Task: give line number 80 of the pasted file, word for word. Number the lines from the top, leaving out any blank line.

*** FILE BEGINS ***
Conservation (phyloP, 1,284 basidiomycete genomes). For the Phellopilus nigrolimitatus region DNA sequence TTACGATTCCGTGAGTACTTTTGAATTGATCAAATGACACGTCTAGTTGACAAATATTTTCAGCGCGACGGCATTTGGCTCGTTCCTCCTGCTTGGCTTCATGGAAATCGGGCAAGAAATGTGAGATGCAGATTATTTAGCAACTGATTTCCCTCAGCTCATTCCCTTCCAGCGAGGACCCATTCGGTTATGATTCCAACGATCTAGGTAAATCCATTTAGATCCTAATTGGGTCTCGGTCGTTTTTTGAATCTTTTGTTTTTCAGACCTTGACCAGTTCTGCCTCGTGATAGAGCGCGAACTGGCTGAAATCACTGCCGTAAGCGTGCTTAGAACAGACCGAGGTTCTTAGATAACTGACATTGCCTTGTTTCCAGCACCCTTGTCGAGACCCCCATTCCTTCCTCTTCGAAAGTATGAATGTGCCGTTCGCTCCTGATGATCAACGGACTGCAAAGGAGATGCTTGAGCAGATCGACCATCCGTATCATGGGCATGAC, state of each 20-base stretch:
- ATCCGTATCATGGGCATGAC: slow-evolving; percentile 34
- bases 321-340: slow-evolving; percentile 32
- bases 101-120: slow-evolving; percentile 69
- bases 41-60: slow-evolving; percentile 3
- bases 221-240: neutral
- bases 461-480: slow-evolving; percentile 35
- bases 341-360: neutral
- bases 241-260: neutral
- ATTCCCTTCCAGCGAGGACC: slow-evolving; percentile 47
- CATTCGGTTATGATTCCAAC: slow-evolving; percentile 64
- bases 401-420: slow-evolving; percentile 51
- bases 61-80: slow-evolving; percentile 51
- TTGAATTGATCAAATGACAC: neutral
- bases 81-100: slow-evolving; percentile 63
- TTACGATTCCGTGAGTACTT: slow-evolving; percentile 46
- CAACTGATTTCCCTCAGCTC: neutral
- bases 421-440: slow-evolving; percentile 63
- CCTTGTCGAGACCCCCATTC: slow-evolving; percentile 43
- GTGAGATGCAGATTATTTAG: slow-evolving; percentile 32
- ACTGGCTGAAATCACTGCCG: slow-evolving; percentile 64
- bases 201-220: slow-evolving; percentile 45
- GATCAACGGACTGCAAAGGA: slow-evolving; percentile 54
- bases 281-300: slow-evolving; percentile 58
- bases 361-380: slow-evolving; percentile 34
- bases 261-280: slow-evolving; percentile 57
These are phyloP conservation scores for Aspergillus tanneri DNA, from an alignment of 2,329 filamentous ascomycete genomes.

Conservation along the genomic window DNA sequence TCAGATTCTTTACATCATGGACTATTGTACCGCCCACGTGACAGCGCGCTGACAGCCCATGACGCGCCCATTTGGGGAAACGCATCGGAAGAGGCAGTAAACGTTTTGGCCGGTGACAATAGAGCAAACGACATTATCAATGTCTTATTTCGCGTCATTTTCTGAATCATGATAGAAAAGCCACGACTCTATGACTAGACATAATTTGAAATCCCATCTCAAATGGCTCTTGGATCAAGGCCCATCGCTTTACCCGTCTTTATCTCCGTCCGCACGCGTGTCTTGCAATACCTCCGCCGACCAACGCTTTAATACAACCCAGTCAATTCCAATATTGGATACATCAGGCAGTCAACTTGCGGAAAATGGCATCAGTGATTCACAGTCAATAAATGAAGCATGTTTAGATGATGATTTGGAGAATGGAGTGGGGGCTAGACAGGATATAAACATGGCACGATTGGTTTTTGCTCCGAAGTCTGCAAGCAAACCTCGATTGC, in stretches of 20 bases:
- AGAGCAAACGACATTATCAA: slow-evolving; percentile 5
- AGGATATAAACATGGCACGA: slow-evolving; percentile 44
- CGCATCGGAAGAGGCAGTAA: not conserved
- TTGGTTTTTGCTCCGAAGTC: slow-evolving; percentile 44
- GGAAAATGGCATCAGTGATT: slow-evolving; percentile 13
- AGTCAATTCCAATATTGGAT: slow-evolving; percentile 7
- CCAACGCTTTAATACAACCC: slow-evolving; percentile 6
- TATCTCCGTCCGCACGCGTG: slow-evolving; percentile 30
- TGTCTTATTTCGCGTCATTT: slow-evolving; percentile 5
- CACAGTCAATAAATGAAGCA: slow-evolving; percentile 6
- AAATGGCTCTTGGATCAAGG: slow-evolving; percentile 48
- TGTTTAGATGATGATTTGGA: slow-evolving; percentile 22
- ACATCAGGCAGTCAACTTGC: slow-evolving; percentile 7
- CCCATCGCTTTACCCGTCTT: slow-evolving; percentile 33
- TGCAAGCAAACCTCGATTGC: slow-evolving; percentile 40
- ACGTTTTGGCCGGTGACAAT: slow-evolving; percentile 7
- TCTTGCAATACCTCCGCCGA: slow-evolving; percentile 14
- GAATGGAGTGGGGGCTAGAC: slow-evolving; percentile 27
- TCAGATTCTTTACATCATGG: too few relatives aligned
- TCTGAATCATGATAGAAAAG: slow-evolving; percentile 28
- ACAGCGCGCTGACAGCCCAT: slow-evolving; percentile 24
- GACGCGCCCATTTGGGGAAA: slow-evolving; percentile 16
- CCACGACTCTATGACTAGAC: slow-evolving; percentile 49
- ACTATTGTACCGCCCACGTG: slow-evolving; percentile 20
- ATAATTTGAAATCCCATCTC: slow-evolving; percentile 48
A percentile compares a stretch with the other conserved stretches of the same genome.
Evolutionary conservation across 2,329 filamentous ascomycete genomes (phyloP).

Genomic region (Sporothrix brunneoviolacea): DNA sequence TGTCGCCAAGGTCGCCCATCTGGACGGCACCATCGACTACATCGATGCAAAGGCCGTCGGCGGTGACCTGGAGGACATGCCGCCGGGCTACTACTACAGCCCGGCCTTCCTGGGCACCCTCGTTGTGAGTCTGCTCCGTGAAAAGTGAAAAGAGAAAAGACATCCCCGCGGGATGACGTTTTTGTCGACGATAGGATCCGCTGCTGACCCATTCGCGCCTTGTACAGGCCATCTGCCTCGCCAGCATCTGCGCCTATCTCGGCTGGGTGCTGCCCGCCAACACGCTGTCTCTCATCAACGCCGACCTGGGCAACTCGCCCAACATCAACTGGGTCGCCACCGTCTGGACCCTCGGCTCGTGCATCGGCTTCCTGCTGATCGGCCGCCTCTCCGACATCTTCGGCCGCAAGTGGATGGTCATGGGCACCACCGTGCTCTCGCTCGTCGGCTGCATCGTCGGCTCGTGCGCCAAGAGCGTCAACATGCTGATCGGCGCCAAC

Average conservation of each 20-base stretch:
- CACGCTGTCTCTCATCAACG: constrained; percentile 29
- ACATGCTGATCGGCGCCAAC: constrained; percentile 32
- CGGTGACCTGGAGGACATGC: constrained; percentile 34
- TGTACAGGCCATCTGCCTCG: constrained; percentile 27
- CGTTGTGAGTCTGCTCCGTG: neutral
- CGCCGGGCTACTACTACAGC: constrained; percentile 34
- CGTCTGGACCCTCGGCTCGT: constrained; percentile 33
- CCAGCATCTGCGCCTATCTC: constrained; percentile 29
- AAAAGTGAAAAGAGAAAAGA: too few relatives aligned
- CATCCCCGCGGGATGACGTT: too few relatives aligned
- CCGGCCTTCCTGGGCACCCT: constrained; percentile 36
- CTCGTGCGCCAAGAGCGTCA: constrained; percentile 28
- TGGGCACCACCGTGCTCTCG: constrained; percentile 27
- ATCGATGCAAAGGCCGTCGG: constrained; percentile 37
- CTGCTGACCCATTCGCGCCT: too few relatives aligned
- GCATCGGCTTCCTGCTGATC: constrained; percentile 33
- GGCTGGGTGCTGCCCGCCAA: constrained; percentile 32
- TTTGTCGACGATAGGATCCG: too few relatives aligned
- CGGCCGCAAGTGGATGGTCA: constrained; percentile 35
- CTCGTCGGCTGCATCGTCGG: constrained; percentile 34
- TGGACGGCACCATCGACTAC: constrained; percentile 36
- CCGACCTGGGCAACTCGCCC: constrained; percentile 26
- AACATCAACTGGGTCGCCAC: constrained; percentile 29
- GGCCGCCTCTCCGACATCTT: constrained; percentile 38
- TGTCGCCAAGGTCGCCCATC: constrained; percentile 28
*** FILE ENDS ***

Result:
- AACATCAACTGGGTCGCCAC: constrained; percentile 29